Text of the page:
- Utah (29 delegates)
- Maine (24 delegates)
- Vermont (16 delegates)
- American Samoa (6 delegates)
Another contest, involving “Democrats Abroad” — Democratic voters living overseas — will begin on Super Tuesday, but won’t end until March 10. So it’s those 14 states and one territory that will have their voting conclude on Super Tuesday, with 1,344 delegates at stake overall.
That’s a lot to get your head around, so it can be helpful to break the lineup down into groups:
- California (31 percent of Super Tuesday delegates): The biggest single prize.
- Seven Southern states (46 percent of the day’s delegates): Like Super Tuesdays of old, this year’s map is skewed toward the South, though it’s a grab bag of very different states from that region — most notably Texas, but also North Carolina, Virginia, Tennessee, Arkansas, Alabama, and Oklahoma.
- The rest (23 percent of delegates): There’s a trio of New England states, Minnesota from the Midwest, Colorado and Utah from the West, and American Samoa.
Finally, it’s worth remembering that even though Super Tuesday is just one day, several of the states involved began early voting or mail balloting weeks ago. So a chunk of the vote will have been locked in before Tuesday itself.
4) How does someone win Super Tuesday?
In one sense, the way to ensure Super Tuesday delegate dominance is simple — win by a lot, in a lot of places. If Sanders or anyone else manages to do that, they’ll end up with a big delegate lead.
But if most outcomes are closer or if the results are mixed, the delegate situation will be highly contingent on the exact breakdown of the vote, because of Democrats’ complex delegate allocation rules.
Democrats have no “winner-take-all states” (where whoever comes in first place gets all that state’s delegates) — instead, they allot delegates proportionally based on each contest’s results.
That means winning isn’t all that matters: The margin of victory is crucial. A narrow win will barely provide an advantage in the delegate count, because proportional rules mean the second-place finisher usually gets close to the same amount of delegates. But winning in a landslide will provide a big delegate edge.
Beyond that, the devil is in the details, particularly when the field is as large as this one is.
5) Why is the devil in the details?
First off, there’s the threshold: Candidates need to get 15 percent of the vote somewhere to get any delegates there. Those below 15 percent are nonviable and get nothing.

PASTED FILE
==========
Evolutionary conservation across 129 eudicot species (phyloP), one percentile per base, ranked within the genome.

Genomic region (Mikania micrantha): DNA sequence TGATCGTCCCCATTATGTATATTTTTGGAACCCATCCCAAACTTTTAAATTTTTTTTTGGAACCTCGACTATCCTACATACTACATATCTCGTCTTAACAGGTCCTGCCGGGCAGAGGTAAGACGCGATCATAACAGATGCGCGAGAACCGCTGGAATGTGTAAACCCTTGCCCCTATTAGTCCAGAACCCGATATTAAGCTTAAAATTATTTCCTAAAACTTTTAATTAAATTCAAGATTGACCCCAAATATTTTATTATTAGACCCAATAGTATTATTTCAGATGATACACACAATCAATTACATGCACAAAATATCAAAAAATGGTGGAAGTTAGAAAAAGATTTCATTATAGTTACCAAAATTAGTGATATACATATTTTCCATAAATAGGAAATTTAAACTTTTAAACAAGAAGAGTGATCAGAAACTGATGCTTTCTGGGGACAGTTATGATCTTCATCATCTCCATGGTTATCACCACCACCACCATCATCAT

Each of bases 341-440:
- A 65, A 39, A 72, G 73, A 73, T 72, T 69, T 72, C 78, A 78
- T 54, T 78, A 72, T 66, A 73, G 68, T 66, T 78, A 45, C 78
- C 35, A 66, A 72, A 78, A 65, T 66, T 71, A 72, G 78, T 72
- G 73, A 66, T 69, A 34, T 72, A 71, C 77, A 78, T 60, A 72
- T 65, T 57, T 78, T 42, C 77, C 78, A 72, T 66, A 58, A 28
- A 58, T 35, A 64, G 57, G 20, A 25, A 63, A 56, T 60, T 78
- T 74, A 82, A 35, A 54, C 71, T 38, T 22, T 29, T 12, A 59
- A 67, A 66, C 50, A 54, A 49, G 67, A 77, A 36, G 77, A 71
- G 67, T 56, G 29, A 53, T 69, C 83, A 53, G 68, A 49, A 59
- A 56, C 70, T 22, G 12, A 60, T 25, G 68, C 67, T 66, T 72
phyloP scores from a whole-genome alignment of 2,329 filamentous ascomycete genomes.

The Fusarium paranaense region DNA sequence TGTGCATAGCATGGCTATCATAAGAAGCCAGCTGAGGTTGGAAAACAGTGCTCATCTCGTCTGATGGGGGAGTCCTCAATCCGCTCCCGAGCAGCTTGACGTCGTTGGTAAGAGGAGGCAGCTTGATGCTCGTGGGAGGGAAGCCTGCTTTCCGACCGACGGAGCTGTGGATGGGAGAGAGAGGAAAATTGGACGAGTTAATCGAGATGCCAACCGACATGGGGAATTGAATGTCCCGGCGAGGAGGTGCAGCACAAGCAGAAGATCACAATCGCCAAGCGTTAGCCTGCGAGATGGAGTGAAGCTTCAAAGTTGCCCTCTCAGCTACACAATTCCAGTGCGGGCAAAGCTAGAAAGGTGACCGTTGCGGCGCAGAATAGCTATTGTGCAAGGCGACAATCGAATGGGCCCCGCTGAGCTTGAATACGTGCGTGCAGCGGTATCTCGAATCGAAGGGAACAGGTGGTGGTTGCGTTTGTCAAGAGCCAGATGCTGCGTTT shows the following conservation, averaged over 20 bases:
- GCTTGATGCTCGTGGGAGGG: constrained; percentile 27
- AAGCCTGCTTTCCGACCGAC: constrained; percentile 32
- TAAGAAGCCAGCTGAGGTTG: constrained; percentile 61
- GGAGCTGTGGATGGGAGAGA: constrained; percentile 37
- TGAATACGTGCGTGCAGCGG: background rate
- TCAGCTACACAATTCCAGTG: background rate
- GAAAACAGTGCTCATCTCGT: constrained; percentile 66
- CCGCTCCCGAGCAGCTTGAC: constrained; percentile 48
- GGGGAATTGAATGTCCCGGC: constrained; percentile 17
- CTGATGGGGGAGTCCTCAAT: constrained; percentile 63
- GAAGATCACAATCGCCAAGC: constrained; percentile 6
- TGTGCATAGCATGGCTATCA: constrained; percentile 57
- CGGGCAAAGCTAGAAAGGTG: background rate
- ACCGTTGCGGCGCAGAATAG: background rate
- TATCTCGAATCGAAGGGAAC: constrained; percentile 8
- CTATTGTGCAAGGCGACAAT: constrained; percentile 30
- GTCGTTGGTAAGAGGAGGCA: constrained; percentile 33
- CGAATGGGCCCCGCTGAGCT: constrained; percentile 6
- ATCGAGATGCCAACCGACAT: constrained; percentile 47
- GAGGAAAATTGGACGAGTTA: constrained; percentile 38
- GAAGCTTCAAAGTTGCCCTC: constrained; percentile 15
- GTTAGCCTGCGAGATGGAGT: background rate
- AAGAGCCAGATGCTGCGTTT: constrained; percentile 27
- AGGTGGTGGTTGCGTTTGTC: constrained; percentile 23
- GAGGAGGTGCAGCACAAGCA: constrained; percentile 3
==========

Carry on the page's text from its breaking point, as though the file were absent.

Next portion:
Second, it’s not quite so simple as “30 percent of the vote gets you 30 percent of delegates.” Instead, it’s your percentage of the viable candidates’ vote that matters. Basically, votes for any candidate who’s below 15 percent are excluded, and your percentage of whatever’s left determines your share of delegates.
So let’s say you get 30 percent of the vote, but there are three other viable candidates, getting 25 percent, 20 percent, and 15 percent of the vote. The viable vote adds up to 90 percent, and your 30 percent is one-third of that — so you get one-third of the delegates. Here’s how it would play out under a sample scenario, if there were 10 delegates at stake (note: Pete Buttigieg has since dropped out of the race since we made these graphics):
A very different situation transpires if you get 30 percent of the vote and only one other candidate is viable, getting 20 percent, with the rest of the vote split among several others. The viable vote would then add up to 50 percent. Your 30 percent is three-fifths of that — so you get many more of the delegates at stake.
This means a great deal can depend on the exact breakdown of the vote — particularly in big states with many delegates at stake.
Finally, as if all this wasn’t enough, a candidate’s statewide performance is not all that matters for delegates. The majority of the Super Tuesday delegates (about 65 percent) are in fact allotted based on results in individual districts (mostly congressional districts, except for Texas, which uses state senate districts instead).
Proportional allocation with a 15 percent threshold applies separately in all these districts. That means that if you do well in a state overall but are at 14 percent in a district there, you’ll get zero of that district’s delegates.
Take California. There are 415 total delegates at stake there. But only 144 of them will be awarded proportionally based on statewide results. The other 271 are divvied out according to the proportional results in California’s 53 congressional districts (with 4-7 delegates at stake in each district).
It’s all quite complicated. But all in all, Super Tuesday is a contest to top 15 percent by as much as possible in as many places (states and districts) as possible. Every time candidates get zeroed out by falling below the threshold is bad news for them.
6) So if you get the most delegates, you win, right?